Hinojosa did say one of the schools under consideration for closure has low enrollment and one is in a bad location.
The plan is likely to face considerable criticism from trustees who’ve balked at previous attempts to close J.W. Ray Learning Center and have actively fight against the charter school invasion.
Texas has increasingly found ways to boost charter schools in recent years by easing limits on how many are in operation and by passing legislation that will help them grow. Just this month the state received a $60-million federal charter school grant. Authorities want to use a portion of that to encourage more district-run charters.
Morath, who was a Dallas ISD trustee before he was named education commissioner, told charter school operators at their conference in Grapevine last week that he hoped the new law would spur innovation and ease tensions between them and traditional districts.
“I see regularly a fairly high level of animosity between the traditional sector and charter sector of our public schools,” he said. “It doesn’t have to be that way.”
Morath said he’s created a new division within the Texas Education Agency to work on district/charter partnerships under the new law. He also noted that many of the state’s most prominent charters — such as IDEA Public Schools and KIPP — grew out of programs within traditional districts.
While praising Dallas ISD’s existing specialized school-choice options — such as the new all-girls Solar Prep and the Barack Obama Young Men’s Leadership Academy — Morath said Texas districts tend to not scale up innovative programs like charters do.
“Then you’ve helped hundreds of kids when we had the opportunity to help hundreds of thousands of kids,” he said.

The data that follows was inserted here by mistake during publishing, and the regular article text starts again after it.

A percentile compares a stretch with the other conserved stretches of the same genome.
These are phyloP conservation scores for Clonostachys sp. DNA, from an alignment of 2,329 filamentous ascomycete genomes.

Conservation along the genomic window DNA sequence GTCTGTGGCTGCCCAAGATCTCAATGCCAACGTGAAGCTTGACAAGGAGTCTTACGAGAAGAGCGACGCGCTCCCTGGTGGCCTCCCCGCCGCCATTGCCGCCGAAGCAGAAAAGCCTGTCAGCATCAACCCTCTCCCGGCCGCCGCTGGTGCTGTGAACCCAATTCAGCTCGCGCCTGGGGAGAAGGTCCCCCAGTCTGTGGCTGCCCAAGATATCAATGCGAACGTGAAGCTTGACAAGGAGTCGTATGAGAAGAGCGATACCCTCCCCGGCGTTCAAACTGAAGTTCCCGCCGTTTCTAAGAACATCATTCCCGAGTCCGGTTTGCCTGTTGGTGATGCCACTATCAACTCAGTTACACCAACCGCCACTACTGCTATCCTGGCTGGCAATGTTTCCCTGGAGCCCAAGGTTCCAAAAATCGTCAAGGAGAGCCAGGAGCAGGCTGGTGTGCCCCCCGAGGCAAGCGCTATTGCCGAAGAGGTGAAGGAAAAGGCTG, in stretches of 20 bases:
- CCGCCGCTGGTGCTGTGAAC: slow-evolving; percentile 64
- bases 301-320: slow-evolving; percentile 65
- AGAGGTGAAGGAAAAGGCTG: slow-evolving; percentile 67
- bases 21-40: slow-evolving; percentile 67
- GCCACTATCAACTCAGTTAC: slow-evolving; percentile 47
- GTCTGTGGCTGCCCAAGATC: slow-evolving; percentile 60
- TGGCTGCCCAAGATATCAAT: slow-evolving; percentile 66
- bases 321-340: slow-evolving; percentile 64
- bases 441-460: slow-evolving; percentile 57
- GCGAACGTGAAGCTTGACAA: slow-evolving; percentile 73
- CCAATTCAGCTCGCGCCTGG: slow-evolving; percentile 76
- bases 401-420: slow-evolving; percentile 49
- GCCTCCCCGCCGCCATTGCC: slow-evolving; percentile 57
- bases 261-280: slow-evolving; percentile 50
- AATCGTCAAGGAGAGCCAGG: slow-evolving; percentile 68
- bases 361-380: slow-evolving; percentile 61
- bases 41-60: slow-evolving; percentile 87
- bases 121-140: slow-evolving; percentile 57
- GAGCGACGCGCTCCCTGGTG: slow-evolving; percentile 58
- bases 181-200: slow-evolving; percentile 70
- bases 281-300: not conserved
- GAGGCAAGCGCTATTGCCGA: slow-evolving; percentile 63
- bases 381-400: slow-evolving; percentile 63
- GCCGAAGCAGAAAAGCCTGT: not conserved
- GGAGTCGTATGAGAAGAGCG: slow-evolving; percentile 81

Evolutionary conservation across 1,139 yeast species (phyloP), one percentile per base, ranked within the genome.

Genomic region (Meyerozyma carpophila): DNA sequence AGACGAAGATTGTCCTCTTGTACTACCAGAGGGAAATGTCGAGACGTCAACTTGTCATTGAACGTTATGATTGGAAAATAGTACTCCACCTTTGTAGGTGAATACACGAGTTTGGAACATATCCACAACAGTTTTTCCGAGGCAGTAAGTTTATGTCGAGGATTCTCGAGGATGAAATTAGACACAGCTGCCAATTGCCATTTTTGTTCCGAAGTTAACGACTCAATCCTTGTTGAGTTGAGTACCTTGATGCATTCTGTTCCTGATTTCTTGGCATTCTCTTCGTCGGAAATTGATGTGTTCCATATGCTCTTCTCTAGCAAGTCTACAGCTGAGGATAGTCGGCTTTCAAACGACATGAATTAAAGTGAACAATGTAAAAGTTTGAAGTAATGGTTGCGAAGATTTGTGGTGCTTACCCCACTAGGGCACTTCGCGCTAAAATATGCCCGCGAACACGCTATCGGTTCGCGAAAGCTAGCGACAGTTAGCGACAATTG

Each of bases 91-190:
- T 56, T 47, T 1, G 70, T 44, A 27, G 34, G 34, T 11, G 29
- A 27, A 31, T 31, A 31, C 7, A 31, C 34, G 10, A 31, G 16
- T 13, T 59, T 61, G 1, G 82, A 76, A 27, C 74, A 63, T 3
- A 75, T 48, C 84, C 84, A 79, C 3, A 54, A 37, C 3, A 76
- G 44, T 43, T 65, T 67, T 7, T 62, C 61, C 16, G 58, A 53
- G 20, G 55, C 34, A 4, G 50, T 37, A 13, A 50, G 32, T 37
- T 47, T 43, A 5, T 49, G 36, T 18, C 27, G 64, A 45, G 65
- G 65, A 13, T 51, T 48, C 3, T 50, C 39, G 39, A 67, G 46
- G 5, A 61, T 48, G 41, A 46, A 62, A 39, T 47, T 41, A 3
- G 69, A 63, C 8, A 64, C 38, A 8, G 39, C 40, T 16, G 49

David Dunn, Texas Charter School Association executive director, isn’t worried that any move by traditional districts to create their own charters will further drive a wedge between them. He noted that Fort Worth and districts in the El Paso and San Antonio areas are all considering partnerships with charter operators.
“It’s not going to be an ‘either or’ but both,” he said. “We think it’s a good thing to have school districts open to innovation, to trying new things.”
He noted that a few districts — most prominently Houston ISD — already have district-run charter schools.
Hinojosa said he’s talked with Houston and Grand Prairie, which has a partnership with Uplift Education charters, to gain insight. He’s in talks with at least three universities and two nonprofits that have “technical expertise” in the area he wants future DISD-run charters to focus on, he said, He declined to provide more details other than to say he’s been talking with a former longtime superintendent now at a university and with officials at a program that has helped train principals.
If approved by the board, at least two campuses would move forward for charter conversion for the next school year. Others could come online if partnerships are approved in time